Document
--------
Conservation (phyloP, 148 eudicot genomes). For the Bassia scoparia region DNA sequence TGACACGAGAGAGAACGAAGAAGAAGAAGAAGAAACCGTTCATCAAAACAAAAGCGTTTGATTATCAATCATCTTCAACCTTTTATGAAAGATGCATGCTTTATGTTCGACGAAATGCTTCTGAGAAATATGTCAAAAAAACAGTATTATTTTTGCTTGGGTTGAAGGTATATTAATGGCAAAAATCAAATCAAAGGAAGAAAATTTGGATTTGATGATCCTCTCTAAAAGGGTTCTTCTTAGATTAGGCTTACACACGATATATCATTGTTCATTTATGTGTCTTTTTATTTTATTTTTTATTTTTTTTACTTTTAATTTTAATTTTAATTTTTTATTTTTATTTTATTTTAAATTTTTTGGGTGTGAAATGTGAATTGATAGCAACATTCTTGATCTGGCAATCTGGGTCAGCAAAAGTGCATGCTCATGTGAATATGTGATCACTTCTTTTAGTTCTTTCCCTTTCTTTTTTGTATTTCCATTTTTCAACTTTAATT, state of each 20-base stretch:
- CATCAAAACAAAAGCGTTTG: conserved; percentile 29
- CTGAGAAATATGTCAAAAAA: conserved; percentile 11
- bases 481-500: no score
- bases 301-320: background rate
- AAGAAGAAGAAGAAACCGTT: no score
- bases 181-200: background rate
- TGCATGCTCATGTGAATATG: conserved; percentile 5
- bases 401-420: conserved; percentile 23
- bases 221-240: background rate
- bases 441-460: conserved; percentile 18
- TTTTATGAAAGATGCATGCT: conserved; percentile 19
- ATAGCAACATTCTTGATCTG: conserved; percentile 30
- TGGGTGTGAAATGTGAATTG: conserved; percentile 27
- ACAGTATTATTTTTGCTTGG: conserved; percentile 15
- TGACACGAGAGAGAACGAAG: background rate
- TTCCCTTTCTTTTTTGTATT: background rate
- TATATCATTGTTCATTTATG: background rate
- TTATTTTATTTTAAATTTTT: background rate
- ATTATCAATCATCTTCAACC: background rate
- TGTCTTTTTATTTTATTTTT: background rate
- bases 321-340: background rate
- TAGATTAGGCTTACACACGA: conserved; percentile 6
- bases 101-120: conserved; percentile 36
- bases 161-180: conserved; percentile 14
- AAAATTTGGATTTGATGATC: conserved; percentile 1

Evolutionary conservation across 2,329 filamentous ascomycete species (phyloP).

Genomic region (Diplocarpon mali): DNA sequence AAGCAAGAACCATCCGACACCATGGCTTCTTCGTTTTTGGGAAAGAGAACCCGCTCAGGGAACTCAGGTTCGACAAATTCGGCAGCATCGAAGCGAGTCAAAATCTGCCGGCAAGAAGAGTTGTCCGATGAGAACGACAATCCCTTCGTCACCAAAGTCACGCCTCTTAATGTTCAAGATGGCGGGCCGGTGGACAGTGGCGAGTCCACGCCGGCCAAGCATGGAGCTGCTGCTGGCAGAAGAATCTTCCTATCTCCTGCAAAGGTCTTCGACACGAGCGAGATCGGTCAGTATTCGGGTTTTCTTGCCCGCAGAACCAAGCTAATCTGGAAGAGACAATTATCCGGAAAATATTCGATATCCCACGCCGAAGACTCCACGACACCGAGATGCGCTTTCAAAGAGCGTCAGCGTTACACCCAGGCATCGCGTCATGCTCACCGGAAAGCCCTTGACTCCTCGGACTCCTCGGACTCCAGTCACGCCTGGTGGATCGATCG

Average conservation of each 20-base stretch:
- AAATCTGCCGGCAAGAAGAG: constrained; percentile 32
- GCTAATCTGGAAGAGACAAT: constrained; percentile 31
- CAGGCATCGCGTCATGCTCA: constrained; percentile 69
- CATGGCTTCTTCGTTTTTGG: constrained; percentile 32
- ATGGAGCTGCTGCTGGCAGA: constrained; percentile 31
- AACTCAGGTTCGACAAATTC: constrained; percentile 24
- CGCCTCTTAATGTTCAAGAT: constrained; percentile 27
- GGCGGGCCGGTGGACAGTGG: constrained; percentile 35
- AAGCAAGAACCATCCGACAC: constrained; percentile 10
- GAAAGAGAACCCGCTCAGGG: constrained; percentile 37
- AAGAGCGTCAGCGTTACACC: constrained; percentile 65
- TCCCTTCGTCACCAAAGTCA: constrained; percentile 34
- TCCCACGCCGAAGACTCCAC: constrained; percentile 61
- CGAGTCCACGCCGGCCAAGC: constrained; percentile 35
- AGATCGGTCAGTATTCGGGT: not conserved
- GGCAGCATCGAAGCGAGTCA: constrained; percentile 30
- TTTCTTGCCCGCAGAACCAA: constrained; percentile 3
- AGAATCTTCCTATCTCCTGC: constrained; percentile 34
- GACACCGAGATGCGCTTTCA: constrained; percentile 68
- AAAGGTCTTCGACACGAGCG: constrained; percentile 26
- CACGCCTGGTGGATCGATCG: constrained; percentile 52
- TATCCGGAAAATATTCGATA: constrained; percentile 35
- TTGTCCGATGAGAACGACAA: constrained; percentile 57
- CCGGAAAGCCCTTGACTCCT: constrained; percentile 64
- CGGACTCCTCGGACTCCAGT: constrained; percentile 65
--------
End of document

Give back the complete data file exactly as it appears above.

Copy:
Conservation (phyloP, 148 eudicot genomes). For the Bassia scoparia region DNA sequence TGACACGAGAGAGAACGAAGAAGAAGAAGAAGAAACCGTTCATCAAAACAAAAGCGTTTGATTATCAATCATCTTCAACCTTTTATGAAAGATGCATGCTTTATGTTCGACGAAATGCTTCTGAGAAATATGTCAAAAAAACAGTATTATTTTTGCTTGGGTTGAAGGTATATTAATGGCAAAAATCAAATCAAAGGAAGAAAATTTGGATTTGATGATCCTCTCTAAAAGGGTTCTTCTTAGATTAGGCTTACACACGATATATCATTGTTCATTTATGTGTCTTTTTATTTTATTTTTTATTTTTTTTACTTTTAATTTTAATTTTAATTTTTTATTTTTATTTTATTTTAAATTTTTTGGGTGTGAAATGTGAATTGATAGCAACATTCTTGATCTGGCAATCTGGGTCAGCAAAAGTGCATGCTCATGTGAATATGTGATCACTTCTTTTAGTTCTTTCCCTTTCTTTTTTGTATTTCCATTTTTCAACTTTAATT, state of each 20-base stretch:
- CATCAAAACAAAAGCGTTTG: conserved; percentile 29
- CTGAGAAATATGTCAAAAAA: conserved; percentile 11
- bases 481-500: no score
- bases 301-320: background rate
- AAGAAGAAGAAGAAACCGTT: no score
- bases 181-200: background rate
- TGCATGCTCATGTGAATATG: conserved; percentile 5
- bases 401-420: conserved; percentile 23
- bases 221-240: background rate
- bases 441-460: conserved; percentile 18
- TTTTATGAAAGATGCATGCT: conserved; percentile 19
- ATAGCAACATTCTTGATCTG: conserved; percentile 30
- TGGGTGTGAAATGTGAATTG: conserved; percentile 27
- ACAGTATTATTTTTGCTTGG: conserved; percentile 15
- TGACACGAGAGAGAACGAAG: background rate
- TTCCCTTTCTTTTTTGTATT: background rate
- TATATCATTGTTCATTTATG: background rate
- TTATTTTATTTTAAATTTTT: background rate
- ATTATCAATCATCTTCAACC: background rate
- TGTCTTTTTATTTTATTTTT: background rate
- bases 321-340: background rate
- TAGATTAGGCTTACACACGA: conserved; percentile 6
- bases 101-120: conserved; percentile 36
- bases 161-180: conserved; percentile 14
- AAAATTTGGATTTGATGATC: conserved; percentile 1

Evolutionary conservation across 2,329 filamentous ascomycete species (phyloP).

Genomic region (Diplocarpon mali): DNA sequence AAGCAAGAACCATCCGACACCATGGCTTCTTCGTTTTTGGGAAAGAGAACCCGCTCAGGGAACTCAGGTTCGACAAATTCGGCAGCATCGAAGCGAGTCAAAATCTGCCGGCAAGAAGAGTTGTCCGATGAGAACGACAATCCCTTCGTCACCAAAGTCACGCCTCTTAATGTTCAAGATGGCGGGCCGGTGGACAGTGGCGAGTCCACGCCGGCCAAGCATGGAGCTGCTGCTGGCAGAAGAATCTTCCTATCTCCTGCAAAGGTCTTCGACACGAGCGAGATCGGTCAGTATTCGGGTTTTCTTGCCCGCAGAACCAAGCTAATCTGGAAGAGACAATTATCCGGAAAATATTCGATATCCCACGCCGAAGACTCCACGACACCGAGATGCGCTTTCAAAGAGCGTCAGCGTTACACCCAGGCATCGCGTCATGCTCACCGGAAAGCCCTTGACTCCTCGGACTCCTCGGACTCCAGTCACGCCTGGTGGATCGATCG

Average conservation of each 20-base stretch:
- AAATCTGCCGGCAAGAAGAG: constrained; percentile 32
- GCTAATCTGGAAGAGACAAT: constrained; percentile 31
- CAGGCATCGCGTCATGCTCA: constrained; percentile 69
- CATGGCTTCTTCGTTTTTGG: constrained; percentile 32
- ATGGAGCTGCTGCTGGCAGA: constrained; percentile 31
- AACTCAGGTTCGACAAATTC: constrained; percentile 24
- CGCCTCTTAATGTTCAAGAT: constrained; percentile 27
- GGCGGGCCGGTGGACAGTGG: constrained; percentile 35
- AAGCAAGAACCATCCGACAC: constrained; percentile 10
- GAAAGAGAACCCGCTCAGGG: constrained; percentile 37
- AAGAGCGTCAGCGTTACACC: constrained; percentile 65
- TCCCTTCGTCACCAAAGTCA: constrained; percentile 34
- TCCCACGCCGAAGACTCCAC: constrained; percentile 61
- CGAGTCCACGCCGGCCAAGC: constrained; percentile 35
- AGATCGGTCAGTATTCGGGT: not conserved
- GGCAGCATCGAAGCGAGTCA: constrained; percentile 30
- TTTCTTGCCCGCAGAACCAA: constrained; percentile 3
- AGAATCTTCCTATCTCCTGC: constrained; percentile 34
- GACACCGAGATGCGCTTTCA: constrained; percentile 68
- AAAGGTCTTCGACACGAGCG: constrained; percentile 26
- CACGCCTGGTGGATCGATCG: constrained; percentile 52
- TATCCGGAAAATATTCGATA: constrained; percentile 35
- TTGTCCGATGAGAACGACAA: constrained; percentile 57
- CCGGAAAGCCCTTGACTCCT: constrained; percentile 64
- CGGACTCCTCGGACTCCAGT: constrained; percentile 65